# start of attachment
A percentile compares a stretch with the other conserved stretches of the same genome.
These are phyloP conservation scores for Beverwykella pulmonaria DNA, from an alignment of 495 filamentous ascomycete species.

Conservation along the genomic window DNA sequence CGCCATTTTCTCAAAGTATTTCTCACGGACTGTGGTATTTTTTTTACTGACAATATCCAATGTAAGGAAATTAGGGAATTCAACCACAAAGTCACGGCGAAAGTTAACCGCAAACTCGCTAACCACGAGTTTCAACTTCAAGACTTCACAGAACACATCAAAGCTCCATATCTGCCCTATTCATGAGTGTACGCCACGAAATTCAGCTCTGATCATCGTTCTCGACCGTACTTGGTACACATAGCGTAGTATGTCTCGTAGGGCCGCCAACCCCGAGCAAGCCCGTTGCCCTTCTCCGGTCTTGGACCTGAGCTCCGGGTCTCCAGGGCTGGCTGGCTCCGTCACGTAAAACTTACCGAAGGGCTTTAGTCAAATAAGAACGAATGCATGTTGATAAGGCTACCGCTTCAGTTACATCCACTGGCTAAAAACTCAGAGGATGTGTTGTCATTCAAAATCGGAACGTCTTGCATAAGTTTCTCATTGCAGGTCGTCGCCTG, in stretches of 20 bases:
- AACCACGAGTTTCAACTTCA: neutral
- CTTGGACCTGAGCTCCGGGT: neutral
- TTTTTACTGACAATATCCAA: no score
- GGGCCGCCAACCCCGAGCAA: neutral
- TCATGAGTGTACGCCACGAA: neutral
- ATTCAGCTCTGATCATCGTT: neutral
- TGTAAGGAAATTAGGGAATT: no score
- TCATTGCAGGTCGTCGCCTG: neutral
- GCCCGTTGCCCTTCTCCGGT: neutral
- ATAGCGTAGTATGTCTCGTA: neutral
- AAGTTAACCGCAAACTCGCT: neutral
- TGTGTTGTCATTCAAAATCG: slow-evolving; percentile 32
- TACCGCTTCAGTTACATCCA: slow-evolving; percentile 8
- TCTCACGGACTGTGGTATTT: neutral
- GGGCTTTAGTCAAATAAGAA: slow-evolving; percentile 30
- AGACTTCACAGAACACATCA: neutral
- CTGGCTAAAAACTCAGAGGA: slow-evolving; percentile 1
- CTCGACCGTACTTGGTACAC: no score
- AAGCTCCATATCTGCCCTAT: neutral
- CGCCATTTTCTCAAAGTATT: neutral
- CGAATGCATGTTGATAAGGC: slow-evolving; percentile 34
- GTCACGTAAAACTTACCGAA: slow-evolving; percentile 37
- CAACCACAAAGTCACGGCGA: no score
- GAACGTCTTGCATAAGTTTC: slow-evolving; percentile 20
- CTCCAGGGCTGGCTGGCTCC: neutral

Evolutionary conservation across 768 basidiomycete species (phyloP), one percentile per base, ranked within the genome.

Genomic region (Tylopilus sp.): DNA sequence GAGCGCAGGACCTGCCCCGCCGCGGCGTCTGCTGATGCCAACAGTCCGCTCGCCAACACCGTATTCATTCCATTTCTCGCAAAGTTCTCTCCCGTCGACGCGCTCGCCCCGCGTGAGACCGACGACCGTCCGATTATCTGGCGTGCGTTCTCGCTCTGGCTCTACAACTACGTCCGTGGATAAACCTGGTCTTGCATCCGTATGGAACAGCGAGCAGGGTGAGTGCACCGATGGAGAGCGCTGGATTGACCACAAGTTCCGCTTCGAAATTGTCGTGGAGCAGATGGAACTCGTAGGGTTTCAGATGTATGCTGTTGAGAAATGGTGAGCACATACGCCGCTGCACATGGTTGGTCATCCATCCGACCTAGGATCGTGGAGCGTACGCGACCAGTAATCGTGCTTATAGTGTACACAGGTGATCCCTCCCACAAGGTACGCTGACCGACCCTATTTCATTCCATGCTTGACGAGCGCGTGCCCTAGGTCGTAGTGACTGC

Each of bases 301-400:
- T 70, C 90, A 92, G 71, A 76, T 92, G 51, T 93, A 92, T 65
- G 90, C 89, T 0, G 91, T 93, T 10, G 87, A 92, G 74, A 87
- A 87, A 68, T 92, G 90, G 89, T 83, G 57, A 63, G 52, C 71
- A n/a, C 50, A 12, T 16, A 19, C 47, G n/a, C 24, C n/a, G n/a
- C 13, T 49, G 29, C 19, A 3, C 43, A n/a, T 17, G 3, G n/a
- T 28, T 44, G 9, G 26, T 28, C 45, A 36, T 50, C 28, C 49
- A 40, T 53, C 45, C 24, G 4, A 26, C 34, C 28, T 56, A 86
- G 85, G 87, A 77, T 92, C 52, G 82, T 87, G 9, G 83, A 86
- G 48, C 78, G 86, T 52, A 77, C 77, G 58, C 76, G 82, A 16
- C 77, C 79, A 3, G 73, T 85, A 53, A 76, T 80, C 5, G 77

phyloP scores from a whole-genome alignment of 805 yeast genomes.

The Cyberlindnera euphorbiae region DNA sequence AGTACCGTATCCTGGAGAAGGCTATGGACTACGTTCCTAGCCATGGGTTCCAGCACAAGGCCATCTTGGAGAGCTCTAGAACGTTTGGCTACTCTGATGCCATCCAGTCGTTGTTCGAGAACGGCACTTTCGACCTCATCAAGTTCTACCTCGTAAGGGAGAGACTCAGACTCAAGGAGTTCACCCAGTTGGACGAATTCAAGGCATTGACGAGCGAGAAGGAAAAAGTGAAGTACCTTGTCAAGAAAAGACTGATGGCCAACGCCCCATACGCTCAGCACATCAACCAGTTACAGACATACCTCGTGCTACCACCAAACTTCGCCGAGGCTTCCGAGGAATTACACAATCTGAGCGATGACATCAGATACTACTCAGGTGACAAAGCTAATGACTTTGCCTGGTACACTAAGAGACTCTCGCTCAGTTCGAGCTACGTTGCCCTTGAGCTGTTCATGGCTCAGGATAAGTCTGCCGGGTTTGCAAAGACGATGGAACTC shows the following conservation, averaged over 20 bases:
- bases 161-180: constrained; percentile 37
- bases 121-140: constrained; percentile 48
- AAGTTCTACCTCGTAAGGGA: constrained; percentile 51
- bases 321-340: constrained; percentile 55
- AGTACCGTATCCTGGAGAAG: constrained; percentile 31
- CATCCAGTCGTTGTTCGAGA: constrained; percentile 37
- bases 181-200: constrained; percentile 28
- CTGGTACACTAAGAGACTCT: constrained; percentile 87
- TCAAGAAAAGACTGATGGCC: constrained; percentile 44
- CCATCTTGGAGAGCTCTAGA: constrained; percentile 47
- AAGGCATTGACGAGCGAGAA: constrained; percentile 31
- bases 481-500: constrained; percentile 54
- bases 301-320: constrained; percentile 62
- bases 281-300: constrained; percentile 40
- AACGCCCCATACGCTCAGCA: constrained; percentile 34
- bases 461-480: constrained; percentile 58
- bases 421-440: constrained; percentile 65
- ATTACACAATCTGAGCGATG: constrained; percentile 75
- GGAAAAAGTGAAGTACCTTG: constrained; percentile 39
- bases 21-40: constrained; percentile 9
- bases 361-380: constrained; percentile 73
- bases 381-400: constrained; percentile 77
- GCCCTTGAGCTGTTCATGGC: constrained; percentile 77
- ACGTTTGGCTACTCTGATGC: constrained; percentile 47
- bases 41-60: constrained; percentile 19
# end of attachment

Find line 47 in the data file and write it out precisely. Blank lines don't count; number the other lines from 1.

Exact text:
- bases 321-340: constrained; percentile 55